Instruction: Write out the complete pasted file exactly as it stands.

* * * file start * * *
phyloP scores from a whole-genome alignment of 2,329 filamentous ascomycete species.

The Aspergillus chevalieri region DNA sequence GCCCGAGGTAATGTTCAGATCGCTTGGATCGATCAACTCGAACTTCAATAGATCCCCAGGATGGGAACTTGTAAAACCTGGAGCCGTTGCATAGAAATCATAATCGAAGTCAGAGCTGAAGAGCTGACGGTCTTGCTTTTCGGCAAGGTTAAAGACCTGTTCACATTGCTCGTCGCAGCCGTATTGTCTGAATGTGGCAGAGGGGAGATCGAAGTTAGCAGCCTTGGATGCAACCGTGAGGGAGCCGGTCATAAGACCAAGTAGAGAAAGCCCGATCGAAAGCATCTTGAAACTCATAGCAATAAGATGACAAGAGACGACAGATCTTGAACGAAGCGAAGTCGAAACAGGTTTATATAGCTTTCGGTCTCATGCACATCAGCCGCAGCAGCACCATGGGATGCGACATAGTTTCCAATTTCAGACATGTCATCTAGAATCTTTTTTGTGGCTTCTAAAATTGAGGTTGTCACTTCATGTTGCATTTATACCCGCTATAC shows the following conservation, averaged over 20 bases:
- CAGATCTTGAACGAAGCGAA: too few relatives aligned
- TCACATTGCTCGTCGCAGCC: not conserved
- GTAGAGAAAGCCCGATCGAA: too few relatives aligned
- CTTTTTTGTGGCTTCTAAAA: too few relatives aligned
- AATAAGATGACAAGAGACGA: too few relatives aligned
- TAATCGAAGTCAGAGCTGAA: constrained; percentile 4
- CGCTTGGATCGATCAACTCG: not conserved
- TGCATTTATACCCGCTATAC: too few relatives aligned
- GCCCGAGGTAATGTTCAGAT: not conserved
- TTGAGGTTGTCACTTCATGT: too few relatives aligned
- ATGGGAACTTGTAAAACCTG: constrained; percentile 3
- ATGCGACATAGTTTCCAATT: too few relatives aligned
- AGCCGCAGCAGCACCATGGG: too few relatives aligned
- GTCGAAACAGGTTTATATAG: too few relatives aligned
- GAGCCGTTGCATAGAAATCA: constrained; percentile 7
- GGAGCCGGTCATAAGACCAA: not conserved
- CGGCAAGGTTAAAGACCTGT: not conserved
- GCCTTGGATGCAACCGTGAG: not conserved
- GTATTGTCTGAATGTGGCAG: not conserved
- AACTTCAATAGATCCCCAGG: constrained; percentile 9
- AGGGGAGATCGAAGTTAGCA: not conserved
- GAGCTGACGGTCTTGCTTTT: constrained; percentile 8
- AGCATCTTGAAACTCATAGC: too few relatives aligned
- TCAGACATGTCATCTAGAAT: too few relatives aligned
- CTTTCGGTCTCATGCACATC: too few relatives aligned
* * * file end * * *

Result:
phyloP scores from a whole-genome alignment of 2,329 filamentous ascomycete species.

The Aspergillus chevalieri region DNA sequence GCCCGAGGTAATGTTCAGATCGCTTGGATCGATCAACTCGAACTTCAATAGATCCCCAGGATGGGAACTTGTAAAACCTGGAGCCGTTGCATAGAAATCATAATCGAAGTCAGAGCTGAAGAGCTGACGGTCTTGCTTTTCGGCAAGGTTAAAGACCTGTTCACATTGCTCGTCGCAGCCGTATTGTCTGAATGTGGCAGAGGGGAGATCGAAGTTAGCAGCCTTGGATGCAACCGTGAGGGAGCCGGTCATAAGACCAAGTAGAGAAAGCCCGATCGAAAGCATCTTGAAACTCATAGCAATAAGATGACAAGAGACGACAGATCTTGAACGAAGCGAAGTCGAAACAGGTTTATATAGCTTTCGGTCTCATGCACATCAGCCGCAGCAGCACCATGGGATGCGACATAGTTTCCAATTTCAGACATGTCATCTAGAATCTTTTTTGTGGCTTCTAAAATTGAGGTTGTCACTTCATGTTGCATTTATACCCGCTATAC shows the following conservation, averaged over 20 bases:
- CAGATCTTGAACGAAGCGAA: too few relatives aligned
- TCACATTGCTCGTCGCAGCC: not conserved
- GTAGAGAAAGCCCGATCGAA: too few relatives aligned
- CTTTTTTGTGGCTTCTAAAA: too few relatives aligned
- AATAAGATGACAAGAGACGA: too few relatives aligned
- TAATCGAAGTCAGAGCTGAA: constrained; percentile 4
- CGCTTGGATCGATCAACTCG: not conserved
- TGCATTTATACCCGCTATAC: too few relatives aligned
- GCCCGAGGTAATGTTCAGAT: not conserved
- TTGAGGTTGTCACTTCATGT: too few relatives aligned
- ATGGGAACTTGTAAAACCTG: constrained; percentile 3
- ATGCGACATAGTTTCCAATT: too few relatives aligned
- AGCCGCAGCAGCACCATGGG: too few relatives aligned
- GTCGAAACAGGTTTATATAG: too few relatives aligned
- GAGCCGTTGCATAGAAATCA: constrained; percentile 7
- GGAGCCGGTCATAAGACCAA: not conserved
- CGGCAAGGTTAAAGACCTGT: not conserved
- GCCTTGGATGCAACCGTGAG: not conserved
- GTATTGTCTGAATGTGGCAG: not conserved
- AACTTCAATAGATCCCCAGG: constrained; percentile 9
- AGGGGAGATCGAAGTTAGCA: not conserved
- GAGCTGACGGTCTTGCTTTT: constrained; percentile 8
- AGCATCTTGAAACTCATAGC: too few relatives aligned
- TCAGACATGTCATCTAGAAT: too few relatives aligned
- CTTTCGGTCTCATGCACATC: too few relatives aligned